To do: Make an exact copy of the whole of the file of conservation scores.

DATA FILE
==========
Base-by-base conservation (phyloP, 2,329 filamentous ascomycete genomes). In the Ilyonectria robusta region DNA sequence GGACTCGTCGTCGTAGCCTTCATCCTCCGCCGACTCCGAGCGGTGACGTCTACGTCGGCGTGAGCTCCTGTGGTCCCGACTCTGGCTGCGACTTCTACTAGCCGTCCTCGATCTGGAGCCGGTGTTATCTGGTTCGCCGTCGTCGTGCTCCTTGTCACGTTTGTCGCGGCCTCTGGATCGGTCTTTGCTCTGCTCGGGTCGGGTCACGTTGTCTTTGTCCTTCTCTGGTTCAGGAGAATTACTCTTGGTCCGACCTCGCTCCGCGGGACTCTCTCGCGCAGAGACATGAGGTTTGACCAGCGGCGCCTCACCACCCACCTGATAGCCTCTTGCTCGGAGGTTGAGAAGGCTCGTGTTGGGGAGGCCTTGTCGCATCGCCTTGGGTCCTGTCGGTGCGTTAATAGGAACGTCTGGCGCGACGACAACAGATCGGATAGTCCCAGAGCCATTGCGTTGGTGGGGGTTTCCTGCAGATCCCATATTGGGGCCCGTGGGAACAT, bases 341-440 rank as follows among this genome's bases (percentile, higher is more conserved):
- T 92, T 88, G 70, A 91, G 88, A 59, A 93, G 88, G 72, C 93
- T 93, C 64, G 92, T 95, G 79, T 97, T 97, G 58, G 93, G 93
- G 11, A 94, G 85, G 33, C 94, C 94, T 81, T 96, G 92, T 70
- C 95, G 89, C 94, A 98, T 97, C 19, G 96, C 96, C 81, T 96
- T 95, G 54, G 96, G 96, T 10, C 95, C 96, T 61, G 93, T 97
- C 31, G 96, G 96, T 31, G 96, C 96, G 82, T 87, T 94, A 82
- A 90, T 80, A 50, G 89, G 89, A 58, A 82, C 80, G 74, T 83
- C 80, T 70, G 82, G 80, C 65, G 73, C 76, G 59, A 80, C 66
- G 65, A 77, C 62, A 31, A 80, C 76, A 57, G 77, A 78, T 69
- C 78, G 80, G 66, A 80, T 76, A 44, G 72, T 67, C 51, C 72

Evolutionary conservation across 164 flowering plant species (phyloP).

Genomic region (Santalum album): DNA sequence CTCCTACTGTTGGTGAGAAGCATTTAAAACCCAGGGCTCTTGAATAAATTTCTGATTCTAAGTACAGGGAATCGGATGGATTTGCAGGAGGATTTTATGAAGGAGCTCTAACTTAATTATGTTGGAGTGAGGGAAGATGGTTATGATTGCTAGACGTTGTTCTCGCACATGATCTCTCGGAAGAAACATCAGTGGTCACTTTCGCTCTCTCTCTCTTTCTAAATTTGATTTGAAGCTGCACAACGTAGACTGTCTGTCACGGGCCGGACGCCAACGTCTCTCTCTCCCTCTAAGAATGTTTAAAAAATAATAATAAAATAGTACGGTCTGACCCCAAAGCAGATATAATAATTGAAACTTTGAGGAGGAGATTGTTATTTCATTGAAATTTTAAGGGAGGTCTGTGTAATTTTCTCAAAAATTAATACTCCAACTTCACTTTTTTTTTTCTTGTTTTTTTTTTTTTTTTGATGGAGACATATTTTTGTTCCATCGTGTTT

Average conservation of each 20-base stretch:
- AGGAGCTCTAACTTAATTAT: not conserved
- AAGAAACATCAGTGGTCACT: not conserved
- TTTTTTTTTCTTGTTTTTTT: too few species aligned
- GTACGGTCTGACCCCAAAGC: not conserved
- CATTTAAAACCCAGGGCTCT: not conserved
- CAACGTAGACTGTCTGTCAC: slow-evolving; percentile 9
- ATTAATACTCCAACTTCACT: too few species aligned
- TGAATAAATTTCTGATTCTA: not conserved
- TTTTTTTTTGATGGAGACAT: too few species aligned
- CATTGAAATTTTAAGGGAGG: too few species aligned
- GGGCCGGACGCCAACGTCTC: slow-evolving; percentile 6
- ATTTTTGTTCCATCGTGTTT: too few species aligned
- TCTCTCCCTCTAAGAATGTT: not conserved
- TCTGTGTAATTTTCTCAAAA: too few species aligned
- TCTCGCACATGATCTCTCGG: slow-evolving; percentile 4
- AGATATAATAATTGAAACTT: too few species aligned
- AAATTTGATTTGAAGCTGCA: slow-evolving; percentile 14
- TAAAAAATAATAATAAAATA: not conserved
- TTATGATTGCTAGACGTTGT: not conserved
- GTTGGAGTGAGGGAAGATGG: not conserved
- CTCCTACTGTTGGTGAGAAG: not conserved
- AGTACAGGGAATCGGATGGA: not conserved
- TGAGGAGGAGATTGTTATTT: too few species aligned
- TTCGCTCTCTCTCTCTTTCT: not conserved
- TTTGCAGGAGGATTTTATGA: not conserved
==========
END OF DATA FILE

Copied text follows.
Base-by-base conservation (phyloP, 2,329 filamentous ascomycete genomes). In the Ilyonectria robusta region DNA sequence GGACTCGTCGTCGTAGCCTTCATCCTCCGCCGACTCCGAGCGGTGACGTCTACGTCGGCGTGAGCTCCTGTGGTCCCGACTCTGGCTGCGACTTCTACTAGCCGTCCTCGATCTGGAGCCGGTGTTATCTGGTTCGCCGTCGTCGTGCTCCTTGTCACGTTTGTCGCGGCCTCTGGATCGGTCTTTGCTCTGCTCGGGTCGGGTCACGTTGTCTTTGTCCTTCTCTGGTTCAGGAGAATTACTCTTGGTCCGACCTCGCTCCGCGGGACTCTCTCGCGCAGAGACATGAGGTTTGACCAGCGGCGCCTCACCACCCACCTGATAGCCTCTTGCTCGGAGGTTGAGAAGGCTCGTGTTGGGGAGGCCTTGTCGCATCGCCTTGGGTCCTGTCGGTGCGTTAATAGGAACGTCTGGCGCGACGACAACAGATCGGATAGTCCCAGAGCCATTGCGTTGGTGGGGGTTTCCTGCAGATCCCATATTGGGGCCCGTGGGAACAT, bases 341-440 rank as follows among this genome's bases (percentile, higher is more conserved):
- T 92, T 88, G 70, A 91, G 88, A 59, A 93, G 88, G 72, C 93
- T 93, C 64, G 92, T 95, G 79, T 97, T 97, G 58, G 93, G 93
- G 11, A 94, G 85, G 33, C 94, C 94, T 81, T 96, G 92, T 70
- C 95, G 89, C 94, A 98, T 97, C 19, G 96, C 96, C 81, T 96
- T 95, G 54, G 96, G 96, T 10, C 95, C 96, T 61, G 93, T 97
- C 31, G 96, G 96, T 31, G 96, C 96, G 82, T 87, T 94, A 82
- A 90, T 80, A 50, G 89, G 89, A 58, A 82, C 80, G 74, T 83
- C 80, T 70, G 82, G 80, C 65, G 73, C 76, G 59, A 80, C 66
- G 65, A 77, C 62, A 31, A 80, C 76, A 57, G 77, A 78, T 69
- C 78, G 80, G 66, A 80, T 76, A 44, G 72, T 67, C 51, C 72

Evolutionary conservation across 164 flowering plant species (phyloP).

Genomic region (Santalum album): DNA sequence CTCCTACTGTTGGTGAGAAGCATTTAAAACCCAGGGCTCTTGAATAAATTTCTGATTCTAAGTACAGGGAATCGGATGGATTTGCAGGAGGATTTTATGAAGGAGCTCTAACTTAATTATGTTGGAGTGAGGGAAGATGGTTATGATTGCTAGACGTTGTTCTCGCACATGATCTCTCGGAAGAAACATCAGTGGTCACTTTCGCTCTCTCTCTCTTTCTAAATTTGATTTGAAGCTGCACAACGTAGACTGTCTGTCACGGGCCGGACGCCAACGTCTCTCTCTCCCTCTAAGAATGTTTAAAAAATAATAATAAAATAGTACGGTCTGACCCCAAAGCAGATATAATAATTGAAACTTTGAGGAGGAGATTGTTATTTCATTGAAATTTTAAGGGAGGTCTGTGTAATTTTCTCAAAAATTAATACTCCAACTTCACTTTTTTTTTTCTTGTTTTTTTTTTTTTTTTGATGGAGACATATTTTTGTTCCATCGTGTTT

Average conservation of each 20-base stretch:
- AGGAGCTCTAACTTAATTAT: not conserved
- AAGAAACATCAGTGGTCACT: not conserved
- TTTTTTTTTCTTGTTTTTTT: too few species aligned
- GTACGGTCTGACCCCAAAGC: not conserved
- CATTTAAAACCCAGGGCTCT: not conserved
- CAACGTAGACTGTCTGTCAC: slow-evolving; percentile 9
- ATTAATACTCCAACTTCACT: too few species aligned
- TGAATAAATTTCTGATTCTA: not conserved
- TTTTTTTTTGATGGAGACAT: too few species aligned
- CATTGAAATTTTAAGGGAGG: too few species aligned
- GGGCCGGACGCCAACGTCTC: slow-evolving; percentile 6
- ATTTTTGTTCCATCGTGTTT: too few species aligned
- TCTCTCCCTCTAAGAATGTT: not conserved
- TCTGTGTAATTTTCTCAAAA: too few species aligned
- TCTCGCACATGATCTCTCGG: slow-evolving; percentile 4
- AGATATAATAATTGAAACTT: too few species aligned
- AAATTTGATTTGAAGCTGCA: slow-evolving; percentile 14
- TAAAAAATAATAATAAAATA: not conserved
- TTATGATTGCTAGACGTTGT: not conserved
- GTTGGAGTGAGGGAAGATGG: not conserved
- CTCCTACTGTTGGTGAGAAG: not conserved
- AGTACAGGGAATCGGATGGA: not conserved
- TGAGGAGGAGATTGTTATTT: too few species aligned
- TTCGCTCTCTCTCTCTTTCT: not conserved
- TTTGCAGGAGGATTTTATGA: not conserved